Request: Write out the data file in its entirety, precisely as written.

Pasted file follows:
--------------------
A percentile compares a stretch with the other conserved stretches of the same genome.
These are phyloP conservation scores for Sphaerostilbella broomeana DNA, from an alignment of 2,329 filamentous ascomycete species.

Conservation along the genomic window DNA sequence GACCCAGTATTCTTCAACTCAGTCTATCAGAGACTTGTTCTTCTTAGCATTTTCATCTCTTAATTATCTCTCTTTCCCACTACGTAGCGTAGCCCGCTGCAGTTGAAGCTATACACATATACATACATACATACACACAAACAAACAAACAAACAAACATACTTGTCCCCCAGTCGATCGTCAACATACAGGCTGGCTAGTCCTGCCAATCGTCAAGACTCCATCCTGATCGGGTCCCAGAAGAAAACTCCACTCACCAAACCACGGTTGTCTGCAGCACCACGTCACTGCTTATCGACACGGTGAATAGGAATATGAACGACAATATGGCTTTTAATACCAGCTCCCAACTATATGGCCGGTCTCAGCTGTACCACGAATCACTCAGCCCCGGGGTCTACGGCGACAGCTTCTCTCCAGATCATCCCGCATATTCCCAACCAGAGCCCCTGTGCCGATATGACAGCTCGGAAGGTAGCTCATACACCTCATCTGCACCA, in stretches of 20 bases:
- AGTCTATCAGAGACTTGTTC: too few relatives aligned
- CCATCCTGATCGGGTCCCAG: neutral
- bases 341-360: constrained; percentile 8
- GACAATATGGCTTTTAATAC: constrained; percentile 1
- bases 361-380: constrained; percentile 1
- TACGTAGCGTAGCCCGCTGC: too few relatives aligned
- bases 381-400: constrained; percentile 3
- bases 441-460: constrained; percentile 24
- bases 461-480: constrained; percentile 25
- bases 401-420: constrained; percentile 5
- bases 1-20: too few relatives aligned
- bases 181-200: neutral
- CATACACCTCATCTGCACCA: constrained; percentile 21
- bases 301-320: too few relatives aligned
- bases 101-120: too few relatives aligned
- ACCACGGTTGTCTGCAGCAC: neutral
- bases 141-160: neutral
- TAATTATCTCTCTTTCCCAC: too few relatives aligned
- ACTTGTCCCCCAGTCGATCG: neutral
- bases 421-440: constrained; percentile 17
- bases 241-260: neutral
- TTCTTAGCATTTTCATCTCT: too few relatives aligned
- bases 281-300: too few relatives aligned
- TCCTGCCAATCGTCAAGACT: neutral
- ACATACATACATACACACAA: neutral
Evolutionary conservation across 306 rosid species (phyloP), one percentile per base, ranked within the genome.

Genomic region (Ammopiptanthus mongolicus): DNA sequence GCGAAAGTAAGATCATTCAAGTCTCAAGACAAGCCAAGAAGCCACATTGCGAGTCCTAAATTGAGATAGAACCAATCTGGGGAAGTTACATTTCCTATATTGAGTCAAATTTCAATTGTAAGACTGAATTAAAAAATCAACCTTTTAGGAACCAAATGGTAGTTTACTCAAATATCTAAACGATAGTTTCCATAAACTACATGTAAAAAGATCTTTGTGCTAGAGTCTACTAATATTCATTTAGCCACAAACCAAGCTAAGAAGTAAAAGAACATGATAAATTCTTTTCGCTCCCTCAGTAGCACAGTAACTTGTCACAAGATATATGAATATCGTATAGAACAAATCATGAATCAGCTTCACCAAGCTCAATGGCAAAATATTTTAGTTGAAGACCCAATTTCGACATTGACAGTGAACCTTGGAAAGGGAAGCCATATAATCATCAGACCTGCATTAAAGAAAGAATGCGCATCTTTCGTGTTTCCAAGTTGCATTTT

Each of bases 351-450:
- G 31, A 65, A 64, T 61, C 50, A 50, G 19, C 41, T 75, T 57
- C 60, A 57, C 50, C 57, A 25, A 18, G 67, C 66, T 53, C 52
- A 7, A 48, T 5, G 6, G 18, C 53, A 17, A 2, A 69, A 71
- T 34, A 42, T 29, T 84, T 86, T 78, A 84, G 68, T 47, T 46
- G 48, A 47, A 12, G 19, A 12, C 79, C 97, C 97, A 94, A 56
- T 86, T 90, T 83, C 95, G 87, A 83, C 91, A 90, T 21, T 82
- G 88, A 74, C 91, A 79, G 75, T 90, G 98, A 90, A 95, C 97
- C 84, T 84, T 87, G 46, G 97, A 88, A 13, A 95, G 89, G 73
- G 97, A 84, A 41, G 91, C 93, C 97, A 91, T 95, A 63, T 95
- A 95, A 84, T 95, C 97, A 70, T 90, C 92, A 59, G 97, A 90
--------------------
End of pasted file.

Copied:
A percentile compares a stretch with the other conserved stretches of the same genome.
These are phyloP conservation scores for Sphaerostilbella broomeana DNA, from an alignment of 2,329 filamentous ascomycete species.

Conservation along the genomic window DNA sequence GACCCAGTATTCTTCAACTCAGTCTATCAGAGACTTGTTCTTCTTAGCATTTTCATCTCTTAATTATCTCTCTTTCCCACTACGTAGCGTAGCCCGCTGCAGTTGAAGCTATACACATATACATACATACATACACACAAACAAACAAACAAACAAACATACTTGTCCCCCAGTCGATCGTCAACATACAGGCTGGCTAGTCCTGCCAATCGTCAAGACTCCATCCTGATCGGGTCCCAGAAGAAAACTCCACTCACCAAACCACGGTTGTCTGCAGCACCACGTCACTGCTTATCGACACGGTGAATAGGAATATGAACGACAATATGGCTTTTAATACCAGCTCCCAACTATATGGCCGGTCTCAGCTGTACCACGAATCACTCAGCCCCGGGGTCTACGGCGACAGCTTCTCTCCAGATCATCCCGCATATTCCCAACCAGAGCCCCTGTGCCGATATGACAGCTCGGAAGGTAGCTCATACACCTCATCTGCACCA, in stretches of 20 bases:
- AGTCTATCAGAGACTTGTTC: too few relatives aligned
- CCATCCTGATCGGGTCCCAG: neutral
- bases 341-360: constrained; percentile 8
- GACAATATGGCTTTTAATAC: constrained; percentile 1
- bases 361-380: constrained; percentile 1
- TACGTAGCGTAGCCCGCTGC: too few relatives aligned
- bases 381-400: constrained; percentile 3
- bases 441-460: constrained; percentile 24
- bases 461-480: constrained; percentile 25
- bases 401-420: constrained; percentile 5
- bases 1-20: too few relatives aligned
- bases 181-200: neutral
- CATACACCTCATCTGCACCA: constrained; percentile 21
- bases 301-320: too few relatives aligned
- bases 101-120: too few relatives aligned
- ACCACGGTTGTCTGCAGCAC: neutral
- bases 141-160: neutral
- TAATTATCTCTCTTTCCCAC: too few relatives aligned
- ACTTGTCCCCCAGTCGATCG: neutral
- bases 421-440: constrained; percentile 17
- bases 241-260: neutral
- TTCTTAGCATTTTCATCTCT: too few relatives aligned
- bases 281-300: too few relatives aligned
- TCCTGCCAATCGTCAAGACT: neutral
- ACATACATACATACACACAA: neutral
Evolutionary conservation across 306 rosid species (phyloP), one percentile per base, ranked within the genome.

Genomic region (Ammopiptanthus mongolicus): DNA sequence GCGAAAGTAAGATCATTCAAGTCTCAAGACAAGCCAAGAAGCCACATTGCGAGTCCTAAATTGAGATAGAACCAATCTGGGGAAGTTACATTTCCTATATTGAGTCAAATTTCAATTGTAAGACTGAATTAAAAAATCAACCTTTTAGGAACCAAATGGTAGTTTACTCAAATATCTAAACGATAGTTTCCATAAACTACATGTAAAAAGATCTTTGTGCTAGAGTCTACTAATATTCATTTAGCCACAAACCAAGCTAAGAAGTAAAAGAACATGATAAATTCTTTTCGCTCCCTCAGTAGCACAGTAACTTGTCACAAGATATATGAATATCGTATAGAACAAATCATGAATCAGCTTCACCAAGCTCAATGGCAAAATATTTTAGTTGAAGACCCAATTTCGACATTGACAGTGAACCTTGGAAAGGGAAGCCATATAATCATCAGACCTGCATTAAAGAAAGAATGCGCATCTTTCGTGTTTCCAAGTTGCATTTT

Each of bases 351-450:
- G 31, A 65, A 64, T 61, C 50, A 50, G 19, C 41, T 75, T 57
- C 60, A 57, C 50, C 57, A 25, A 18, G 67, C 66, T 53, C 52
- A 7, A 48, T 5, G 6, G 18, C 53, A 17, A 2, A 69, A 71
- T 34, A 42, T 29, T 84, T 86, T 78, A 84, G 68, T 47, T 46
- G 48, A 47, A 12, G 19, A 12, C 79, C 97, C 97, A 94, A 56
- T 86, T 90, T 83, C 95, G 87, A 83, C 91, A 90, T 21, T 82
- G 88, A 74, C 91, A 79, G 75, T 90, G 98, A 90, A 95, C 97
- C 84, T 84, T 87, G 46, G 97, A 88, A 13, A 95, G 89, G 73
- G 97, A 84, A 41, G 91, C 93, C 97, A 91, T 95, A 63, T 95
- A 95, A 84, T 95, C 97, A 70, T 90, C 92, A 59, G 97, A 90